Photo by hobvias sudoneighmone of my favorite stories to tell people is about the time that i got rolled over on by a horse two weeks before my first trip to china and fractured my wrist and L3 vertebra. i was pretty out of it for a few days, but i got a cute, short cast (in purple) put on my left forearm and somehow managed to go on my merry way across the world for nearly a month of english teaching and then traveling.

despite my pleading, the US hospital was unwilling to take off my cast just four weeks into the healing process when i was due to fly out. instead, i’d have to wear the cast for an extra unnecessary four weeks because of my trip.

i was not prepared for the 40-degree heat and high humidity that would make my cast an unbearable prison within the first two days in china. the itching was so bad that i began sticking a chopstick down the cast, which would inevitably bring up chunks of rotting skin. that’s when i asked marco, an enigmatic chinese dude who wore aviators, carried a black man-purse and had connections in the nanjing mafia, to help me out.

[tweetmeme]off we went in marco’s little black VW jetta with its tailpipe barely rigged on by a coat hanger. we were staying at a private boarding school quite some distance from nanjing city, so the nearest hospital was one village away. it looked like something straight out of the cultural revolution. nurses wearing paper hats with red crosses on them had me fill in paperwork (thanks to marco, for my chinese reading was minimal at the time) and head down the bare concrete hall for x-rays to see if i was fit to have the cast off.

after two x-rays (the first of my casted arm and the second of my good arm, for comparison) taken by a massive and indescribably ancient machine, i was sent in to see the head honcho, who was seated in a dusty office with several other doctors, musing about my x-rays over green tea and cigarettes.

i was fit to have the cast taken off, he said, and i would be tended to in his private office, no less, just around the corner. after paying the mere $13 for x-rays and consultation, i sat nervously in the office.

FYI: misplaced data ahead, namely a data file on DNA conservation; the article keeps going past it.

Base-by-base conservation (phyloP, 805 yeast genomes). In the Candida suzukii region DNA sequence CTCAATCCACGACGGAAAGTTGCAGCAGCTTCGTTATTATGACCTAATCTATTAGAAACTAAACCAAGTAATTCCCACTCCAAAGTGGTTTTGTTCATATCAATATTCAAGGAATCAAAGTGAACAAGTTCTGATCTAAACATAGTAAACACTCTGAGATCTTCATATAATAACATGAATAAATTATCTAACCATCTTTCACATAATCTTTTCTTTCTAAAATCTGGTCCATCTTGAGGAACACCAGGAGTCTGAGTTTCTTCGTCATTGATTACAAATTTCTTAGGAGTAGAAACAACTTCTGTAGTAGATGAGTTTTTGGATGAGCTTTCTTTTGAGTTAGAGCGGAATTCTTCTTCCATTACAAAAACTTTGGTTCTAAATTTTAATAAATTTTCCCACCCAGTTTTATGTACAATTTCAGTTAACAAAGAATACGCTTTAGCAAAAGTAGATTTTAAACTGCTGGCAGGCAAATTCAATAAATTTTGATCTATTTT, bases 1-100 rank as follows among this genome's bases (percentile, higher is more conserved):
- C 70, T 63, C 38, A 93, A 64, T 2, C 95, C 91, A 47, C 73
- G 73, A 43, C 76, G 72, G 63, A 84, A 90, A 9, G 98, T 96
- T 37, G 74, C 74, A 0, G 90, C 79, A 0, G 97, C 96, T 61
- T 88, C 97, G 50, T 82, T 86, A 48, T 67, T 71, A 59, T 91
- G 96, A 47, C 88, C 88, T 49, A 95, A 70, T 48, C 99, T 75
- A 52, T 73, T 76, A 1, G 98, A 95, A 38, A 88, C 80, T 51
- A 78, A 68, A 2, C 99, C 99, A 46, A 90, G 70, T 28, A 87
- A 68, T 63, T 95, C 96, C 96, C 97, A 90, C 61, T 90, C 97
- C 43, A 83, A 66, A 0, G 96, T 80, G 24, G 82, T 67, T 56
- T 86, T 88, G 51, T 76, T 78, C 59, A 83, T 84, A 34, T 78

Photo by David Schroeter

two nurses arrived and inspected the cast as if it were made from the intestines of an alien life form. they murmured a moment, disappeared and then reappeared with what can only be described as a humongous pair of scissors. one of the nurses struggled to stick an edge of the giant scissors down my teeny, silicon cast while the other watched with mysterious eyes. a lot of intense sawing ensued, none of which was successful in breaking me free of the little purple cast.

more murmuring and they were off again, this time returning with a tiny round saw. as they approached my cast, i prayed to god that this was the type of saw that could cut material but not skin and finally, my arm felt fresh air for the first time in five weeks. meanwhile, the nurses were enthralled with the cast and wanted to keep it as a souvenir, nasty rotten skin and all.

most people i tell this story to are fairly horrified by it, and that is in part why i love to tell it, but also because it is an apt example of just how harrowing it can be to receive medical attention in a foreign country. in all my moving around the world, i would venture to say that having a medical problem abroad has got to be the single worst part of expat life. the language barrier alone is enough to scare the lights out of you, not a mind fears about hygiene, sanitation, general medical knowledge of the doctors and everything else.